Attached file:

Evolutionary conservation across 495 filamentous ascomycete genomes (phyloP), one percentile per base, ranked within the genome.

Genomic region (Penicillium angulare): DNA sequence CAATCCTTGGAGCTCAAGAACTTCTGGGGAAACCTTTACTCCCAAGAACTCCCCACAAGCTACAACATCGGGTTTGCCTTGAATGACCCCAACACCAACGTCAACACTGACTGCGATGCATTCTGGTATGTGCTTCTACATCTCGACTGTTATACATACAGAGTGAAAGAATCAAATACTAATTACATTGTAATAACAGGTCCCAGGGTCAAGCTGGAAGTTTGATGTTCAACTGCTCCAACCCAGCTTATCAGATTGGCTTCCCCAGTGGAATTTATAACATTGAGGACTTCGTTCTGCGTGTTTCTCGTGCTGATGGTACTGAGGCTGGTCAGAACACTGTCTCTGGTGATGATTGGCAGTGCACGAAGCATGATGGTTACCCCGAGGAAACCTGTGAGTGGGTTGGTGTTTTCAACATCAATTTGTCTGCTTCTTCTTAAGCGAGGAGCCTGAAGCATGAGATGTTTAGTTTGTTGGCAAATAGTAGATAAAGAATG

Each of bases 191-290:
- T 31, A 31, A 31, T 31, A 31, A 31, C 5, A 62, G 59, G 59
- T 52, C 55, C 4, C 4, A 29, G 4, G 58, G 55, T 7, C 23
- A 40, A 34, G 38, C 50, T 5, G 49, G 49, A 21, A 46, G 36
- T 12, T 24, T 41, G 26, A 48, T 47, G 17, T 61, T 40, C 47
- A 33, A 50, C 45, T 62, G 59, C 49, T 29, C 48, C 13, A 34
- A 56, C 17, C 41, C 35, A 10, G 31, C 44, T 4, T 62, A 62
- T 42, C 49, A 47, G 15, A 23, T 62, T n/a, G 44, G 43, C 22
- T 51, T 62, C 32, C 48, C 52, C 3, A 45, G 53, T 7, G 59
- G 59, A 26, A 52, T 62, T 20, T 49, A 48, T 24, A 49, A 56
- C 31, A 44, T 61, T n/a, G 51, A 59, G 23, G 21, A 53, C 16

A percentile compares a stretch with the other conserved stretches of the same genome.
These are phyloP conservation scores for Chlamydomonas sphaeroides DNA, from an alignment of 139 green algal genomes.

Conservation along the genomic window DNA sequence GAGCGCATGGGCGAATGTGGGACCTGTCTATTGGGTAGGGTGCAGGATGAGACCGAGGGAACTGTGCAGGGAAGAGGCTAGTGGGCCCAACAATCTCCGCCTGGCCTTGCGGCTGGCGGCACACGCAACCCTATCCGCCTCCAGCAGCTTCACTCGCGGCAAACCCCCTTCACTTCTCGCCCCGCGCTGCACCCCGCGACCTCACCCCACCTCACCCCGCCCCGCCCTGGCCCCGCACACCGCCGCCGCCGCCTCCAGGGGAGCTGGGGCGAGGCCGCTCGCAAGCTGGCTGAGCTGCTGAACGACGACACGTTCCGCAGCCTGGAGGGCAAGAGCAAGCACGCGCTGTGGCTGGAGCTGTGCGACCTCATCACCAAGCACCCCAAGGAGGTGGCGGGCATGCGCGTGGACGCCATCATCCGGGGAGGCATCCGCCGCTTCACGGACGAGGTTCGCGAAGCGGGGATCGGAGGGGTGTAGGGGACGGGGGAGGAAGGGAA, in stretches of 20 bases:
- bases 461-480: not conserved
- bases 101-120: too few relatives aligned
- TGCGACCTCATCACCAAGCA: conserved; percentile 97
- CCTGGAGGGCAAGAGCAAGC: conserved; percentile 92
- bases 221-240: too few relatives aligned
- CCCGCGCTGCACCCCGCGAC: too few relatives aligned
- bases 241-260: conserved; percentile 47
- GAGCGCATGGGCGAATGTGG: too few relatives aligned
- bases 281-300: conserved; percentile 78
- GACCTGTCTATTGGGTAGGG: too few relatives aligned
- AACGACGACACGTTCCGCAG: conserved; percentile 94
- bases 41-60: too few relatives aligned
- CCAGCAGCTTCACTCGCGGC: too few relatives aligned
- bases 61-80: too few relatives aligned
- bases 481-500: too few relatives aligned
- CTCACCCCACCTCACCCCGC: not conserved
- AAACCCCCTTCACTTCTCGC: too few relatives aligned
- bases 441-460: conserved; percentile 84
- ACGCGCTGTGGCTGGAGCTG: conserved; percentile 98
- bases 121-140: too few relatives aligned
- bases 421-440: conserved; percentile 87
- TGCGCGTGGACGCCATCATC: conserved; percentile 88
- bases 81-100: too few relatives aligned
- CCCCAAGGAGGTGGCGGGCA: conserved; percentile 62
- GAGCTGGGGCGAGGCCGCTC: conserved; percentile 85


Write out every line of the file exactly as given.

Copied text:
Evolutionary conservation across 495 filamentous ascomycete genomes (phyloP), one percentile per base, ranked within the genome.

Genomic region (Penicillium angulare): DNA sequence CAATCCTTGGAGCTCAAGAACTTCTGGGGAAACCTTTACTCCCAAGAACTCCCCACAAGCTACAACATCGGGTTTGCCTTGAATGACCCCAACACCAACGTCAACACTGACTGCGATGCATTCTGGTATGTGCTTCTACATCTCGACTGTTATACATACAGAGTGAAAGAATCAAATACTAATTACATTGTAATAACAGGTCCCAGGGTCAAGCTGGAAGTTTGATGTTCAACTGCTCCAACCCAGCTTATCAGATTGGCTTCCCCAGTGGAATTTATAACATTGAGGACTTCGTTCTGCGTGTTTCTCGTGCTGATGGTACTGAGGCTGGTCAGAACACTGTCTCTGGTGATGATTGGCAGTGCACGAAGCATGATGGTTACCCCGAGGAAACCTGTGAGTGGGTTGGTGTTTTCAACATCAATTTGTCTGCTTCTTCTTAAGCGAGGAGCCTGAAGCATGAGATGTTTAGTTTGTTGGCAAATAGTAGATAAAGAATG

Each of bases 191-290:
- T 31, A 31, A 31, T 31, A 31, A 31, C 5, A 62, G 59, G 59
- T 52, C 55, C 4, C 4, A 29, G 4, G 58, G 55, T 7, C 23
- A 40, A 34, G 38, C 50, T 5, G 49, G 49, A 21, A 46, G 36
- T 12, T 24, T 41, G 26, A 48, T 47, G 17, T 61, T 40, C 47
- A 33, A 50, C 45, T 62, G 59, C 49, T 29, C 48, C 13, A 34
- A 56, C 17, C 41, C 35, A 10, G 31, C 44, T 4, T 62, A 62
- T 42, C 49, A 47, G 15, A 23, T 62, T n/a, G 44, G 43, C 22
- T 51, T 62, C 32, C 48, C 52, C 3, A 45, G 53, T 7, G 59
- G 59, A 26, A 52, T 62, T 20, T 49, A 48, T 24, A 49, A 56
- C 31, A 44, T 61, T n/a, G 51, A 59, G 23, G 21, A 53, C 16

A percentile compares a stretch with the other conserved stretches of the same genome.
These are phyloP conservation scores for Chlamydomonas sphaeroides DNA, from an alignment of 139 green algal genomes.

Conservation along the genomic window DNA sequence GAGCGCATGGGCGAATGTGGGACCTGTCTATTGGGTAGGGTGCAGGATGAGACCGAGGGAACTGTGCAGGGAAGAGGCTAGTGGGCCCAACAATCTCCGCCTGGCCTTGCGGCTGGCGGCACACGCAACCCTATCCGCCTCCAGCAGCTTCACTCGCGGCAAACCCCCTTCACTTCTCGCCCCGCGCTGCACCCCGCGACCTCACCCCACCTCACCCCGCCCCGCCCTGGCCCCGCACACCGCCGCCGCCGCCTCCAGGGGAGCTGGGGCGAGGCCGCTCGCAAGCTGGCTGAGCTGCTGAACGACGACACGTTCCGCAGCCTGGAGGGCAAGAGCAAGCACGCGCTGTGGCTGGAGCTGTGCGACCTCATCACCAAGCACCCCAAGGAGGTGGCGGGCATGCGCGTGGACGCCATCATCCGGGGAGGCATCCGCCGCTTCACGGACGAGGTTCGCGAAGCGGGGATCGGAGGGGTGTAGGGGACGGGGGAGGAAGGGAA, in stretches of 20 bases:
- bases 461-480: not conserved
- bases 101-120: too few relatives aligned
- TGCGACCTCATCACCAAGCA: conserved; percentile 97
- CCTGGAGGGCAAGAGCAAGC: conserved; percentile 92
- bases 221-240: too few relatives aligned
- CCCGCGCTGCACCCCGCGAC: too few relatives aligned
- bases 241-260: conserved; percentile 47
- GAGCGCATGGGCGAATGTGG: too few relatives aligned
- bases 281-300: conserved; percentile 78
- GACCTGTCTATTGGGTAGGG: too few relatives aligned
- AACGACGACACGTTCCGCAG: conserved; percentile 94
- bases 41-60: too few relatives aligned
- CCAGCAGCTTCACTCGCGGC: too few relatives aligned
- bases 61-80: too few relatives aligned
- bases 481-500: too few relatives aligned
- CTCACCCCACCTCACCCCGC: not conserved
- AAACCCCCTTCACTTCTCGC: too few relatives aligned
- bases 441-460: conserved; percentile 84
- ACGCGCTGTGGCTGGAGCTG: conserved; percentile 98
- bases 121-140: too few relatives aligned
- bases 421-440: conserved; percentile 87
- TGCGCGTGGACGCCATCATC: conserved; percentile 88
- bases 81-100: too few relatives aligned
- CCCCAAGGAGGTGGCGGGCA: conserved; percentile 62
- GAGCTGGGGCGAGGCCGCTC: conserved; percentile 85